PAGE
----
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SOAP Message: Encoded vs Literal

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as BP is only supporting Literal message(RPC/Literal, Document/Literal), so my question may not be relevant here.
I feel a bit hard to understand the difference between the SOAP messages, one of which is using SOAP Encoded, and another is using Literal.
so far, my understanding is that there's no difference if the message contains XML Simple type.
there would be a big difference if message is using Array, or other complex type. SOAP Encoded message will use its encode type, literal message will use XML schema complex type definition.
not quite sure if my understanding is really correct, can anybody here give some light?
[ May 12, 2004: Message edited by: Lipman Li ]
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I'm not sure if you have access to the J2EE Web Services book but it has a chapter on RPC/Encoded SOAP which explains the differences. In some case, as you mentioned, you may not be able to detect the difference between RPC/Encoded and an RPC/Literal - this is true for very simple calls because both use a structure to represent parameters to a remote call.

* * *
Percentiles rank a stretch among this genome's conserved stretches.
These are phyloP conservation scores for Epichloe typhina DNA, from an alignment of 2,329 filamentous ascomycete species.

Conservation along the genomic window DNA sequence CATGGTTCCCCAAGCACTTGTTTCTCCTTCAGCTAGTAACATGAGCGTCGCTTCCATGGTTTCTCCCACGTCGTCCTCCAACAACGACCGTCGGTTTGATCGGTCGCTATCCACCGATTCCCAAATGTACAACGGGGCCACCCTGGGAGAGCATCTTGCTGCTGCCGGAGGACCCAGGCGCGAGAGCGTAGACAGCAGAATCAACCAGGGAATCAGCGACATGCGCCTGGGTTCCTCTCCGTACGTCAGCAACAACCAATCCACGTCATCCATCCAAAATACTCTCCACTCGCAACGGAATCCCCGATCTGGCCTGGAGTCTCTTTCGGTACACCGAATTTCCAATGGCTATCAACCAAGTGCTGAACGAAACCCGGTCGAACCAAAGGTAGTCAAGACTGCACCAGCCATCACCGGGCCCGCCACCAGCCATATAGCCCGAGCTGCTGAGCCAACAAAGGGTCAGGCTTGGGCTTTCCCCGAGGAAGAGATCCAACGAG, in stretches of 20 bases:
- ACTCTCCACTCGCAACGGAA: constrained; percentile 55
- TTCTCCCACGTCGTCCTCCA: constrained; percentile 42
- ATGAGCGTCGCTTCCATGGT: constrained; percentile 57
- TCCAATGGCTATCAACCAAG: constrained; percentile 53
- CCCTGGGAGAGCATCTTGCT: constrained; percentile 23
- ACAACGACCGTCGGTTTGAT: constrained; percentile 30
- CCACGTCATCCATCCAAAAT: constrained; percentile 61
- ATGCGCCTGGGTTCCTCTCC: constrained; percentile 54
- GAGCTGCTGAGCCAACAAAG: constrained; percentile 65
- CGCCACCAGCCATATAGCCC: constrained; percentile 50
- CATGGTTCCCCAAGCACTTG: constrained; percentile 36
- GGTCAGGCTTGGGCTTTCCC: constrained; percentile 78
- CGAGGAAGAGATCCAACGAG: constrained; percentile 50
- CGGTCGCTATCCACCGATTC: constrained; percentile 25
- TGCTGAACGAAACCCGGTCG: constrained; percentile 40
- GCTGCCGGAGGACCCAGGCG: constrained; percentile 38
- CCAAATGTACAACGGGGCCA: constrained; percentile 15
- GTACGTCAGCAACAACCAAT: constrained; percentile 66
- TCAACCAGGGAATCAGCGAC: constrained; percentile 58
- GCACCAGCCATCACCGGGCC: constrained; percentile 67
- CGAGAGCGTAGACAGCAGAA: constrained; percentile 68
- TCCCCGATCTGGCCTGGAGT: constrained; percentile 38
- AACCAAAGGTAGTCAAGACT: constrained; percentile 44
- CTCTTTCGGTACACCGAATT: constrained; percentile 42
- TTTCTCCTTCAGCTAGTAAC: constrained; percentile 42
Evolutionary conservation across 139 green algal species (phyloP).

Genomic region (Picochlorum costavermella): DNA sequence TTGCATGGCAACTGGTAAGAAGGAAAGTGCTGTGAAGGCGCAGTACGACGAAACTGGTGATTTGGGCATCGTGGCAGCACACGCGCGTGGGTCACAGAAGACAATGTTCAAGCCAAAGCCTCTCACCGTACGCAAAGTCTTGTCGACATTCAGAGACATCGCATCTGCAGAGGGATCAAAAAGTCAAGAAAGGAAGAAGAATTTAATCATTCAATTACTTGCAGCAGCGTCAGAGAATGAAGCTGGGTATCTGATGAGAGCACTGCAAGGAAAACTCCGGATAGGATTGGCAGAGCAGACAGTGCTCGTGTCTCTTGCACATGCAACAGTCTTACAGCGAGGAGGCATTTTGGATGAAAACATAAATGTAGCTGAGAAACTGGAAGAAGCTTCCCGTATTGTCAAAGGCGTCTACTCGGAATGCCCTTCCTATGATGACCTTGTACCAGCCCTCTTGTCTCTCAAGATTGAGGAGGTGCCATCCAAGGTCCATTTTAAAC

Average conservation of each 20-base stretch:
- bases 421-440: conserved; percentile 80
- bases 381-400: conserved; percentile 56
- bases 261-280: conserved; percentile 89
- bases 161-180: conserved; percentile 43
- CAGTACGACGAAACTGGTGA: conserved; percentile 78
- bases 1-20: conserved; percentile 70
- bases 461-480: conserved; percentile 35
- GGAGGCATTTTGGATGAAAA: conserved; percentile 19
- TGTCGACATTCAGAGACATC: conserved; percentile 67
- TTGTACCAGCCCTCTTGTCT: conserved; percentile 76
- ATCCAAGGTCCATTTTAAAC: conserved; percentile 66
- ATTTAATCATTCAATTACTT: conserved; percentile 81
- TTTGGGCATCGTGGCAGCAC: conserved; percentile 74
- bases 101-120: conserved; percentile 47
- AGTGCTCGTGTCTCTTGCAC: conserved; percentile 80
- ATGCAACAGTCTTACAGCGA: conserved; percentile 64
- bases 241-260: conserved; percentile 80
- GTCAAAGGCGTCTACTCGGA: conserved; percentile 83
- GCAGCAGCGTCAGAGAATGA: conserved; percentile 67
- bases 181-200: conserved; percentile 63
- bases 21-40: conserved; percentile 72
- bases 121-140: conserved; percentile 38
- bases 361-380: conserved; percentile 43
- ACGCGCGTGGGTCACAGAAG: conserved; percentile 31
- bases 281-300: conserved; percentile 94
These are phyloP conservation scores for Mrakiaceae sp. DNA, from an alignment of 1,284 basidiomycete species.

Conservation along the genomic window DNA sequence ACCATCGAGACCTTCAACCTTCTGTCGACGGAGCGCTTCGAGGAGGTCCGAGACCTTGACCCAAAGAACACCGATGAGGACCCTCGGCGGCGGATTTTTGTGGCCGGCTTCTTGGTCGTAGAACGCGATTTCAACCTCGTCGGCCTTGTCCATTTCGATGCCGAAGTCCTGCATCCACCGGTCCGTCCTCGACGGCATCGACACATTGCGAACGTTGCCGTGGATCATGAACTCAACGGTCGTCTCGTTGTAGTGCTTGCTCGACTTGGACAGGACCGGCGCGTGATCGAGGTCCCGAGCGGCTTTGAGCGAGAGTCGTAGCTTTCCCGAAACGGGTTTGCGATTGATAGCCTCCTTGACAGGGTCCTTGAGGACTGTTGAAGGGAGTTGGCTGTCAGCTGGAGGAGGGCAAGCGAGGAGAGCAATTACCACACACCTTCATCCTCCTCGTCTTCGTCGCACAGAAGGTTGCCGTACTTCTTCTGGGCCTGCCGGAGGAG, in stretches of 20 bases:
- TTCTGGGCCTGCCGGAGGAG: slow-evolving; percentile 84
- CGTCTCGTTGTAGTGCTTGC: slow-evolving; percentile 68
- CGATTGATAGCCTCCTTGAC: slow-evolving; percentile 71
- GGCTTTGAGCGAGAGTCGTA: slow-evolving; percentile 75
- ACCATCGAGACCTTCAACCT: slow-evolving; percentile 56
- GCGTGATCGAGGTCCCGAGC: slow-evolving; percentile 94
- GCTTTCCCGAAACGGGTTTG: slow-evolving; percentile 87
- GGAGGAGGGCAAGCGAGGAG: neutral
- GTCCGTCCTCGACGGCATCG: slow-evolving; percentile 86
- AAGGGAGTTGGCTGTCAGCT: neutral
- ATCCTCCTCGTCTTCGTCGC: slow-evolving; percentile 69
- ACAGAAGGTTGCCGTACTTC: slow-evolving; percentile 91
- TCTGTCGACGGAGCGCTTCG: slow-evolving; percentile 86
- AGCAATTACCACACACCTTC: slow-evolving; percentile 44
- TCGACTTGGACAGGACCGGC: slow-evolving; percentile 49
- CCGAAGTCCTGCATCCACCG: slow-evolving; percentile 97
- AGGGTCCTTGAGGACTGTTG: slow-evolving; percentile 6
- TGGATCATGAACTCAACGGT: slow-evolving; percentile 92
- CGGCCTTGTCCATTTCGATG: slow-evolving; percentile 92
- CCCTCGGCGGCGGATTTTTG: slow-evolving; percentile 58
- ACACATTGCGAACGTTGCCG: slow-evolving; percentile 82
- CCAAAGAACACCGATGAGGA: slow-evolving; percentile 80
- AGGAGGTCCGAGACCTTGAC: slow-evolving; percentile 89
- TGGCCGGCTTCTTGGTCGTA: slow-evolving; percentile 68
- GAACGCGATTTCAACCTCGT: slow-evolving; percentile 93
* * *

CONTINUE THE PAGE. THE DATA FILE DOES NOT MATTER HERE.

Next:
However, once you get into deeper waters the difference are more apparent. On thing that RPC/Encoded provides that RPC/Literal does not is referencing - like the ability to handle an object graph with circular references and such things. Turns out, however, that this is not compelling enough to offset the lack of clarity that section 5 of the SOAP 1.1 provides on mapping RPC calls to SOAP messages - this is why RPC/Literal is endorsed by the BP and RPC/Encoded is not - RPC/Encoded is not very clear and leaves too much open to interpretation so interoperability doesn't work very well.

Don't feel bad if this leaves you still scratching your head. The issues are, at best, difficult to explain � most self-proclaimed Web services experts don't understand the differences either � it took me a long time to figure it all out.

The important thing is to know that when the rubber hits the road, RPC/Encoded don't work. It will be come a foot note in the history of Web services and nothing more, so don't worry about it � its not important.
Lipman Li
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Hi Richard,
thanks for your comprehensive explanation.
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